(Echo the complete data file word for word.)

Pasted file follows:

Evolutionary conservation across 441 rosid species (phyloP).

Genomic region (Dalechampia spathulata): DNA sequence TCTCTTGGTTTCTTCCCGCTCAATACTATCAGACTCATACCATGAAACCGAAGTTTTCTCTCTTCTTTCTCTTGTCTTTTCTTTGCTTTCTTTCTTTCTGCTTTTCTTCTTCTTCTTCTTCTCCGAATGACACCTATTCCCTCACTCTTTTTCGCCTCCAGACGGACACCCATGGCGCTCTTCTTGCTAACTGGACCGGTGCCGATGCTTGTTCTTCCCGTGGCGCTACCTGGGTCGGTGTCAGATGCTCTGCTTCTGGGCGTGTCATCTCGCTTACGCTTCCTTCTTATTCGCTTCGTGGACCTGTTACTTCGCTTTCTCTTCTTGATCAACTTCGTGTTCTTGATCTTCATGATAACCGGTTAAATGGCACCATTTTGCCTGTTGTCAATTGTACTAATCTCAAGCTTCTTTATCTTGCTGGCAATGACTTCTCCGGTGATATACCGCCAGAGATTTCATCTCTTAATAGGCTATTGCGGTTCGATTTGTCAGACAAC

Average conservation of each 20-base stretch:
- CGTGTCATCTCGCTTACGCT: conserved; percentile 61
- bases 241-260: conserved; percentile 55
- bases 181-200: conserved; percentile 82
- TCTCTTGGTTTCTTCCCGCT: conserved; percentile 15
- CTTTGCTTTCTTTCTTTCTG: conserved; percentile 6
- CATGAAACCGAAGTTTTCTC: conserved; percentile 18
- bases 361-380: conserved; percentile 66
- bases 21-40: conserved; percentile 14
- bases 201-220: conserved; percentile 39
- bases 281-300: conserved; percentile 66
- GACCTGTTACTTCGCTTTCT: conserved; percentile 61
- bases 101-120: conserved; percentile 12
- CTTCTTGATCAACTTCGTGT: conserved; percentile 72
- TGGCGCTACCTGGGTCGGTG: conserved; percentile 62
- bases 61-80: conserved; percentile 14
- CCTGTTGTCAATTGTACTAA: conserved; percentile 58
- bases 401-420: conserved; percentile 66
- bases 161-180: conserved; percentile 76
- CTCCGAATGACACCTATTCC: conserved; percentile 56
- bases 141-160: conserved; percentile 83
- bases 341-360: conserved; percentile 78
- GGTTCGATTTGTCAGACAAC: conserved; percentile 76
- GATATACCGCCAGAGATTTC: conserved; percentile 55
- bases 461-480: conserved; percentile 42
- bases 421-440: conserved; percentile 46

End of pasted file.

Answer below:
Evolutionary conservation across 441 rosid species (phyloP).

Genomic region (Dalechampia spathulata): DNA sequence TCTCTTGGTTTCTTCCCGCTCAATACTATCAGACTCATACCATGAAACCGAAGTTTTCTCTCTTCTTTCTCTTGTCTTTTCTTTGCTTTCTTTCTTTCTGCTTTTCTTCTTCTTCTTCTTCTCCGAATGACACCTATTCCCTCACTCTTTTTCGCCTCCAGACGGACACCCATGGCGCTCTTCTTGCTAACTGGACCGGTGCCGATGCTTGTTCTTCCCGTGGCGCTACCTGGGTCGGTGTCAGATGCTCTGCTTCTGGGCGTGTCATCTCGCTTACGCTTCCTTCTTATTCGCTTCGTGGACCTGTTACTTCGCTTTCTCTTCTTGATCAACTTCGTGTTCTTGATCTTCATGATAACCGGTTAAATGGCACCATTTTGCCTGTTGTCAATTGTACTAATCTCAAGCTTCTTTATCTTGCTGGCAATGACTTCTCCGGTGATATACCGCCAGAGATTTCATCTCTTAATAGGCTATTGCGGTTCGATTTGTCAGACAAC

Average conservation of each 20-base stretch:
- CGTGTCATCTCGCTTACGCT: conserved; percentile 61
- bases 241-260: conserved; percentile 55
- bases 181-200: conserved; percentile 82
- TCTCTTGGTTTCTTCCCGCT: conserved; percentile 15
- CTTTGCTTTCTTTCTTTCTG: conserved; percentile 6
- CATGAAACCGAAGTTTTCTC: conserved; percentile 18
- bases 361-380: conserved; percentile 66
- bases 21-40: conserved; percentile 14
- bases 201-220: conserved; percentile 39
- bases 281-300: conserved; percentile 66
- GACCTGTTACTTCGCTTTCT: conserved; percentile 61
- bases 101-120: conserved; percentile 12
- CTTCTTGATCAACTTCGTGT: conserved; percentile 72
- TGGCGCTACCTGGGTCGGTG: conserved; percentile 62
- bases 61-80: conserved; percentile 14
- CCTGTTGTCAATTGTACTAA: conserved; percentile 58
- bases 401-420: conserved; percentile 66
- bases 161-180: conserved; percentile 76
- CTCCGAATGACACCTATTCC: conserved; percentile 56
- bases 141-160: conserved; percentile 83
- bases 341-360: conserved; percentile 78
- GGTTCGATTTGTCAGACAAC: conserved; percentile 76
- GATATACCGCCAGAGATTTC: conserved; percentile 55
- bases 461-480: conserved; percentile 42
- bases 421-440: conserved; percentile 46